Net interest income: U.S. Bancorp reported net interest income of $2.8 billion in 4Q2015, marking a 2% increase from a year earlier. The net interest margin in the quarter also improved 2bps to 3.06%. With strategies as maintaining of low deposit pricing and improving loan portfolio, U.S. Bancorp’s net interest margin should improve or at least remain stable even in the face of low interest rates.
What about exposure to energy sector?
Investors are clearly worried the impact of the collapsing crude oil price on the lenders such as U.S. Bancorp (NYSE:USB). Some of the largest U.S. banks have already warned about more energy loans going bad and many of them are reacting to the pressure by boosting their reserves. Where does U.S. Bancorp stand relative to the crude price decay and its aftermath on energy loans?
First, the management of U.S. Bancorp appears to be confident about the bank’s ability to cope with energy loan defaults. For example, the bank’s management recently said that preparations were already in place to deal with loan problems coming from the energy sector even if oil prices were to drop below $30 a barrel.
Second, the fact that only 1.2% of U.S. Bancorp’s loans are linked to energy means that the bank has little exposure to the problem sector. You get the impression that U.S. Bancorp is better positioned to weather the energy storm than even the larger U.S. banks if level of exposure to the oil and gas industry is any guide.
This is how the larger banks are exposed to the energy risk:
Bank of America (BAC): At least 2.4% of BAC’s loans are exposed to the energy sector and the bank is already preparing to deal with $700 million in losses related to bad loans in the oil and gas industry over the next nine quarters if prices remain $30s level.
Citigroup Inc (NYSE:C): The bank has 3.3% of its loans linked to the energy sector. Citigroup recently said its estimated $600 million credit cost for 1H2016 could double if crude oil prices sink to $25.
Goldman Sachs Group Inc (NYSE:GS): The bank’s energy exposure is 2.1% of total loans. GS is watching developments in the oil sector closely and hopes to find ways to mitigate adverse impact on its loans if a push comes to a shove.
JPMorgan Chase & Co. (NYSE:JPM): The largest U.S. bank by assets has 1.6% of its loans exposed to the now radioactive energy sector. The bank is building build its reserve to cope with challenges that may come its way courtesy of crude price collapse.
U.S. Bancorp’s capital return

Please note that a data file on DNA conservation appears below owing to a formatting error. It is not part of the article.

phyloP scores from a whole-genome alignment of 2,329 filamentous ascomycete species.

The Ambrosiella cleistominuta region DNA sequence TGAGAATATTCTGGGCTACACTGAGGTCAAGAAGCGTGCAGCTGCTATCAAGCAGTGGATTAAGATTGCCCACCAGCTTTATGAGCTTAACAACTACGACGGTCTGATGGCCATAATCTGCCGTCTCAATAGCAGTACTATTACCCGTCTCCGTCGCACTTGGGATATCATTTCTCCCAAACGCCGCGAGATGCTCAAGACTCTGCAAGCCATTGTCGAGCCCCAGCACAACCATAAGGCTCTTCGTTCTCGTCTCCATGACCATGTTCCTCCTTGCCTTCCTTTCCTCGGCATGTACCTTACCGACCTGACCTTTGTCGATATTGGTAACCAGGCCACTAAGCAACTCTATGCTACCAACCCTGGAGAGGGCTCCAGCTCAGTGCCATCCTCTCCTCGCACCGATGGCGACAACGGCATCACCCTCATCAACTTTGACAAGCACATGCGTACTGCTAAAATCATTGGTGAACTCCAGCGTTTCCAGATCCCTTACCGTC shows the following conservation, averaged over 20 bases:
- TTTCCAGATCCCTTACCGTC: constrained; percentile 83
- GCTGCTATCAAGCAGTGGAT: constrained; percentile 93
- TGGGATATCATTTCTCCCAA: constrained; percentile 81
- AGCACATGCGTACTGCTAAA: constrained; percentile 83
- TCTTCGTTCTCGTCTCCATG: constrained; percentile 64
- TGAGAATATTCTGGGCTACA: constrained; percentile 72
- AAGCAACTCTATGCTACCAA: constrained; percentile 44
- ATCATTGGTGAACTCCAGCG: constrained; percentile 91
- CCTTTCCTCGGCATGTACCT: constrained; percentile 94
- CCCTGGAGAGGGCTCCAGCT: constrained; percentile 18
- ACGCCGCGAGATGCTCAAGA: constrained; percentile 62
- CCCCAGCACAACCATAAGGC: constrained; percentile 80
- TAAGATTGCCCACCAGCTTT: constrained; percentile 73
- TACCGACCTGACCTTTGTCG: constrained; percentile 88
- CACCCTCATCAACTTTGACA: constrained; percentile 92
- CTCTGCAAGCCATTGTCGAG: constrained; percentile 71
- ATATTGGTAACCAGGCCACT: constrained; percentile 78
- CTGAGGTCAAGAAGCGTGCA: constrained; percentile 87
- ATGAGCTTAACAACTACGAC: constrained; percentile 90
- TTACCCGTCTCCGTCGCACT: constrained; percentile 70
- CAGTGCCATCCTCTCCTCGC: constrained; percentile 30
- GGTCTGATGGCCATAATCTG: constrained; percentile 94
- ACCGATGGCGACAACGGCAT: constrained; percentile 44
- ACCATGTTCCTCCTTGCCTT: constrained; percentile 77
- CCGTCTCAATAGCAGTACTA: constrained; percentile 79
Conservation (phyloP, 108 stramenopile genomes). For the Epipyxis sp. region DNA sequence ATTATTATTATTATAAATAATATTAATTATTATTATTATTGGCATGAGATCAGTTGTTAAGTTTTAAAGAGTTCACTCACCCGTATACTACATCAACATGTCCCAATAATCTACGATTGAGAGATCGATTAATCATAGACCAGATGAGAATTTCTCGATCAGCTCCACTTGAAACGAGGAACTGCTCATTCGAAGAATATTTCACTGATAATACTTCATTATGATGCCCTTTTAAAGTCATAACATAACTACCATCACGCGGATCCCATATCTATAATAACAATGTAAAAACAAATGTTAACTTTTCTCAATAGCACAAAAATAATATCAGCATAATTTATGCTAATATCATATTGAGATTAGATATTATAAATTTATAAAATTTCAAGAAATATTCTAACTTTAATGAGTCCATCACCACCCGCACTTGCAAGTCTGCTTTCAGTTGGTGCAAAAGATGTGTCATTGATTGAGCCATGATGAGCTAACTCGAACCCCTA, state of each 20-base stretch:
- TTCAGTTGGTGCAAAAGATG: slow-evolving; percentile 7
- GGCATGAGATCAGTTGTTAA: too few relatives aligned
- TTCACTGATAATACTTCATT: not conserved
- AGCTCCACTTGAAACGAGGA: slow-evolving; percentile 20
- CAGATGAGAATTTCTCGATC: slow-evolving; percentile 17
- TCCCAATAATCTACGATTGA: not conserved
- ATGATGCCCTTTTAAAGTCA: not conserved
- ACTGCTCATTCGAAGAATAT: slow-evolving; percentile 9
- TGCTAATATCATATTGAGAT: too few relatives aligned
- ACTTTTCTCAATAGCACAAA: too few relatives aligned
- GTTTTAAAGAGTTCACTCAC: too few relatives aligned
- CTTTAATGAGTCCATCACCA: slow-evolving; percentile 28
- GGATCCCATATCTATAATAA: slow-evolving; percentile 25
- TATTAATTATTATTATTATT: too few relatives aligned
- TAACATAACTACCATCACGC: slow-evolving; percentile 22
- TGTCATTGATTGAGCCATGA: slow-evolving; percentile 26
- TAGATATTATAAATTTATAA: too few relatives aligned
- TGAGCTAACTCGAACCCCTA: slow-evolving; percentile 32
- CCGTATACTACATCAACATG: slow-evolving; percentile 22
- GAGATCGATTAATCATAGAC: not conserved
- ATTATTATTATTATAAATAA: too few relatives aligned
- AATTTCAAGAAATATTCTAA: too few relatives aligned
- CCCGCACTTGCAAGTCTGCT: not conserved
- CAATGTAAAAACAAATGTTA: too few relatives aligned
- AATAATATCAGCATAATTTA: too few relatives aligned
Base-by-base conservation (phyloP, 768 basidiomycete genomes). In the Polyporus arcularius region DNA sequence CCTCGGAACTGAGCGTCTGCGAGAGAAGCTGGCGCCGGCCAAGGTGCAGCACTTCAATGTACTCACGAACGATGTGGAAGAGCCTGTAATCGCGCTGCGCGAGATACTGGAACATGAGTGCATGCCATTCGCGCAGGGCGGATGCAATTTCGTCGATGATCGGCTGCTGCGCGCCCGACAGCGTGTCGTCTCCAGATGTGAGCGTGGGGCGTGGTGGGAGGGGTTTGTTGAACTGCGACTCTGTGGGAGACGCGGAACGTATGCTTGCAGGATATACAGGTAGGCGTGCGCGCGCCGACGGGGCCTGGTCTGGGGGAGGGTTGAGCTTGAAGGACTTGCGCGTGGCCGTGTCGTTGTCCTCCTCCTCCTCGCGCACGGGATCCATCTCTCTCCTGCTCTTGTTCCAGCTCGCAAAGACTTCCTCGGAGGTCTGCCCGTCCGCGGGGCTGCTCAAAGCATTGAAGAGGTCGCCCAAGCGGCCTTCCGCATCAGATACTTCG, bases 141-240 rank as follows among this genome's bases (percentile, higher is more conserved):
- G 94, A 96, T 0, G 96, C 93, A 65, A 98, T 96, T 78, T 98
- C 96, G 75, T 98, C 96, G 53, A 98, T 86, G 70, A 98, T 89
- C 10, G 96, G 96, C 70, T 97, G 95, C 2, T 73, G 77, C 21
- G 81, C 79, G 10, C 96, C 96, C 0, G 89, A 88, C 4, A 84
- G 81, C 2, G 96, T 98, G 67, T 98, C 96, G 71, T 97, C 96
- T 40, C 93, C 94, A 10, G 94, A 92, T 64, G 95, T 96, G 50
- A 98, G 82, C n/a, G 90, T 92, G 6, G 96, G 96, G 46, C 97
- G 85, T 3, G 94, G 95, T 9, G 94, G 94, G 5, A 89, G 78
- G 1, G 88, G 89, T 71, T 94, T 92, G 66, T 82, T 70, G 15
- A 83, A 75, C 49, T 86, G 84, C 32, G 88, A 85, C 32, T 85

U.S. Bancorp (NYSE:USB) returns value to shareholders through a combination of dividends and buybacks. The company has committed to return between 60% and 80% of annual earnings to shareholders over the long-term. In 2015 U.S. Bancorp returned 72% of the year’s earnings to shareholders. With improving financial flexibility as highlighted by various positive indicators, you get the impression that U.S. Bancorp might want to push its 2016 capital return to the higher end of the target.
There are multiple indications that U.S. Bancorp (NYSE:USB) has what it takes to improve or at least maintain its growth momentum in 2016.
Disclaimer: The opinions and data expressed herein by the author are not an investment recommendation and are not meant to be relied upon in investment decisions. The author is not acting in an investment advisory capacity, nor is this an investment research report. The author’s opinions expressed herein address only select aspects of potential investment in securities of the company or companies mentioned and cannot be a substitute for comprehensive investment analysis. Any analysis presented herein is illustrative in nature, limited in scope, based on an incomplete set of information, and has limitations to its accuracy. The author recommends that potential and existing investors conduct thorough investment research of their own, including detailed review of the companies’ SEC filings, and consult a qualified investment advisor. The information upon which this material is based was obtained from sources believed to be reliable, but has not been independently verified. Therefore, the author cannot guarantee its accuracy. Any opinions or estimates constitute the author’s best judgment as of the date of publication, and are subject to change without notice.